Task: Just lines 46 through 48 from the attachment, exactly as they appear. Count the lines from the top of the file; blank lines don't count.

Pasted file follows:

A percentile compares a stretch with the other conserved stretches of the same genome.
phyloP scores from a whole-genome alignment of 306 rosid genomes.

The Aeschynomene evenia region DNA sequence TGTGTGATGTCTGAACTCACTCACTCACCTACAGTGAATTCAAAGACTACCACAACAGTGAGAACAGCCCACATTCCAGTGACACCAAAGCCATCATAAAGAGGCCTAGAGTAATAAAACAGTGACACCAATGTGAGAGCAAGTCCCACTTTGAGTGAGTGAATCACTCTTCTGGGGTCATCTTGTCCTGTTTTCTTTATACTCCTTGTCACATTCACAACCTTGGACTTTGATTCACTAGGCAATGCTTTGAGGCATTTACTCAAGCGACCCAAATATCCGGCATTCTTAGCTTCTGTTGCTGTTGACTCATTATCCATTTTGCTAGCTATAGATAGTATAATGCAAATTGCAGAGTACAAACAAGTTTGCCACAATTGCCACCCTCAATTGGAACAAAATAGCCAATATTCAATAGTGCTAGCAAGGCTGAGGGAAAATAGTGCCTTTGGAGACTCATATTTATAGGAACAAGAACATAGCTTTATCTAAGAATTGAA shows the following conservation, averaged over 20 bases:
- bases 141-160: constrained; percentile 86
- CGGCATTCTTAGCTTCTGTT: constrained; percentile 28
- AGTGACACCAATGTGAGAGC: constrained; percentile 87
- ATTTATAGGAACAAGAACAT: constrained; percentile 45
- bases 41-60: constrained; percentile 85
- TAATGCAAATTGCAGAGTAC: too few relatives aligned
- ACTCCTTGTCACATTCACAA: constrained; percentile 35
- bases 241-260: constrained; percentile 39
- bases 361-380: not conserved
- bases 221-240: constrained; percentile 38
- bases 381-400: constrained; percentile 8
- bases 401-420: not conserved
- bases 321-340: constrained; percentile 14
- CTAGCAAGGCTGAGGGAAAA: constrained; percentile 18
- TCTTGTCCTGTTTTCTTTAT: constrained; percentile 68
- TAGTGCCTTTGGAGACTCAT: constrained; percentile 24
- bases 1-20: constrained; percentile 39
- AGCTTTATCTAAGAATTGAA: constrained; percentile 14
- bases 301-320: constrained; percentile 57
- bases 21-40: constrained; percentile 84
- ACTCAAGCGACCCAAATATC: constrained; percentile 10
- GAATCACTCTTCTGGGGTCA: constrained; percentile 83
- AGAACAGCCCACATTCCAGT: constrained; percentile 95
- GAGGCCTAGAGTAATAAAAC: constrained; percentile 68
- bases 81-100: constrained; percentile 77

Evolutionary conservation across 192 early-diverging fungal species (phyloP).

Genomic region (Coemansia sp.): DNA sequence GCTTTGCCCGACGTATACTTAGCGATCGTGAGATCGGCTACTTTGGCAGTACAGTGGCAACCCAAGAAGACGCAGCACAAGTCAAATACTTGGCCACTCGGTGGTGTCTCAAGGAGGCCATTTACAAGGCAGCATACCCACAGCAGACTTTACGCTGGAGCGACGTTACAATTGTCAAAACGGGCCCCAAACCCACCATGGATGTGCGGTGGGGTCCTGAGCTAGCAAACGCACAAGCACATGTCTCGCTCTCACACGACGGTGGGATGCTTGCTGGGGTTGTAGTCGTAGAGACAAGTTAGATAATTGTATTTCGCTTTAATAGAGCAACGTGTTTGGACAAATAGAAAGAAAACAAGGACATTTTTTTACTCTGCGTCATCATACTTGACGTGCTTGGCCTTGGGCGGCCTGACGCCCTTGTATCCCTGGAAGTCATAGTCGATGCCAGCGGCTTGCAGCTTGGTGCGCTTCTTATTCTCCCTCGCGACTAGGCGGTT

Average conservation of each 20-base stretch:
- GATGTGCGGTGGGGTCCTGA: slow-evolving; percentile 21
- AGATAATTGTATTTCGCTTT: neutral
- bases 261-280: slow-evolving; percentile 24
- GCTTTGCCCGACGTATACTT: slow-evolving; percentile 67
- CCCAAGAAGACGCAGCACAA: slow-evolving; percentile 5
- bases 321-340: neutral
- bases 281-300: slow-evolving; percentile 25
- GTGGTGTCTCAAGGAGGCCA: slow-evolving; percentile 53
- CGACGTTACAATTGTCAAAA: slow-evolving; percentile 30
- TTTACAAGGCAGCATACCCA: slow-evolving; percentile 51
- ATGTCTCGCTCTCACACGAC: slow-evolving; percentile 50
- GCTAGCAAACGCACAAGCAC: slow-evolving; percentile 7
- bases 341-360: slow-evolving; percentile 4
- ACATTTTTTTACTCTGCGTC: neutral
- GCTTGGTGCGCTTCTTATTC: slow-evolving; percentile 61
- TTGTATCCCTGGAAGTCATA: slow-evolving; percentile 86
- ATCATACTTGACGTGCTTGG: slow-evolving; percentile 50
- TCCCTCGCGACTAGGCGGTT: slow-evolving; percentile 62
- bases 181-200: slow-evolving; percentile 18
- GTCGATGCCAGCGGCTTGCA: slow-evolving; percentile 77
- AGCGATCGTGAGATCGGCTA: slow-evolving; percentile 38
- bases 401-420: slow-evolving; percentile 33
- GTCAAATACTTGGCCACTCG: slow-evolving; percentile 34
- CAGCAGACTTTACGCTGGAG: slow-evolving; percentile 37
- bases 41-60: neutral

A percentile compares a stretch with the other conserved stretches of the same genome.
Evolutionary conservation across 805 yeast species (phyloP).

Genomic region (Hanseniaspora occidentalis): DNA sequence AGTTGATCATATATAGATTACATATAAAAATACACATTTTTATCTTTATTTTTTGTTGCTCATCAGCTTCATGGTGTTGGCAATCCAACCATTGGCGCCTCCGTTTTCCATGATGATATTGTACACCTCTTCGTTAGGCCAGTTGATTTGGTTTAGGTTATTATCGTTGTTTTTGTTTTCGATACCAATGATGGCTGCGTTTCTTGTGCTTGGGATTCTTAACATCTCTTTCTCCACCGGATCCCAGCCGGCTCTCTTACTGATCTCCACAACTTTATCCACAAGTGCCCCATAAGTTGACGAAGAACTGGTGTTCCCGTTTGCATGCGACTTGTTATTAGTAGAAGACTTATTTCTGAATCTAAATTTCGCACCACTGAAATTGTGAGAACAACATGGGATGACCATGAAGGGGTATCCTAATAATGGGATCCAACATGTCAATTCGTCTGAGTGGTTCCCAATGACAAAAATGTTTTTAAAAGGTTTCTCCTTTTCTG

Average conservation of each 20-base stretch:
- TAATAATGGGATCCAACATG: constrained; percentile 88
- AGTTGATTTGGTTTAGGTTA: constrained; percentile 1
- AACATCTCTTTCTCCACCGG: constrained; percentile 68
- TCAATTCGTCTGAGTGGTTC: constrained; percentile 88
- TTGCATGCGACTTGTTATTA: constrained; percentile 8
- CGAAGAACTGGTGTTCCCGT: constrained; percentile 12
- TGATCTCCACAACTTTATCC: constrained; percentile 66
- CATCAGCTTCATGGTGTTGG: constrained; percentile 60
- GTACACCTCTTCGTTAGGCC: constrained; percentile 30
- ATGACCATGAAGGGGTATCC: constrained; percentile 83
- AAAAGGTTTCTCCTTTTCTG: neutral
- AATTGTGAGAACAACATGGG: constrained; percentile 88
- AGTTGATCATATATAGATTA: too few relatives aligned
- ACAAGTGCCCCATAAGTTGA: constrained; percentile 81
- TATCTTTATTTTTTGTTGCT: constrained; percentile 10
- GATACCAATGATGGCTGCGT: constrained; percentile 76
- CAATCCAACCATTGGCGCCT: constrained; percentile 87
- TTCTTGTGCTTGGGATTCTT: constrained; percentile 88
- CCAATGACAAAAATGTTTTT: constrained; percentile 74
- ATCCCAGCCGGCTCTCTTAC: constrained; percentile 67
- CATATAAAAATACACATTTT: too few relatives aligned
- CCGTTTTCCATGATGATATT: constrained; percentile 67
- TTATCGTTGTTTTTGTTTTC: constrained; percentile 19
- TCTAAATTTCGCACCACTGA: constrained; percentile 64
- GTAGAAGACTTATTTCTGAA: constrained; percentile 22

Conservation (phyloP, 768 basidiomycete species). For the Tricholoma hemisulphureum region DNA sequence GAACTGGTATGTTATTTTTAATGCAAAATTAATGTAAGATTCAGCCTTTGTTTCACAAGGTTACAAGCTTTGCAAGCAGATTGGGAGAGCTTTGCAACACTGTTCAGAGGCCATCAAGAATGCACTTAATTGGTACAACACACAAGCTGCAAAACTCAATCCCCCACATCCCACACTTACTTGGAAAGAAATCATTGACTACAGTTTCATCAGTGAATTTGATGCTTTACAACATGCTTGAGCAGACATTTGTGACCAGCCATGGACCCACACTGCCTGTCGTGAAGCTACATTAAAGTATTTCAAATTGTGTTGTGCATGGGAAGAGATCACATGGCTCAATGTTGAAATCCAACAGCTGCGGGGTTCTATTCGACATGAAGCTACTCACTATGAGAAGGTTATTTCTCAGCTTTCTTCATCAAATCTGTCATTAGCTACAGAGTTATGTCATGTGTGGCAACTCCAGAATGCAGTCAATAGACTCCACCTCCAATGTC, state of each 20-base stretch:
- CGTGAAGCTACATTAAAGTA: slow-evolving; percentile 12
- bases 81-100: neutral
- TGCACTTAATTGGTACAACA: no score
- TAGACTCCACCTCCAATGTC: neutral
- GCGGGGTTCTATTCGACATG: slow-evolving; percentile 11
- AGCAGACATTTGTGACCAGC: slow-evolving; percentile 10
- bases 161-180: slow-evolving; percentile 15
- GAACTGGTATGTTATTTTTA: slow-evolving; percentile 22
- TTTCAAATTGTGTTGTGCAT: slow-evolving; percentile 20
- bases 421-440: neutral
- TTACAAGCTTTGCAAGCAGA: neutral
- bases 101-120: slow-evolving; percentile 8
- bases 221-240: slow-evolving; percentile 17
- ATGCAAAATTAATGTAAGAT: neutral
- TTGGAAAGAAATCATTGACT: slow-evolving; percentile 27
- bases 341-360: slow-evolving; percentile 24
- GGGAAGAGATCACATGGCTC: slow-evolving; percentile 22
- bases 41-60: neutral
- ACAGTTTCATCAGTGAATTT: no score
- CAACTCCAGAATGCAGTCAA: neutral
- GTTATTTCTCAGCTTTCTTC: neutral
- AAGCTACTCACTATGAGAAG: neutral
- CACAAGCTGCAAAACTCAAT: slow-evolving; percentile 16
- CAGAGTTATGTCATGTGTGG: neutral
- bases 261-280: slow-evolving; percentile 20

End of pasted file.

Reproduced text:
- GCTTGGTGCGCTTCTTATTC: slow-evolving; percentile 61
- TTGTATCCCTGGAAGTCATA: slow-evolving; percentile 86
- ATCATACTTGACGTGCTTGG: slow-evolving; percentile 50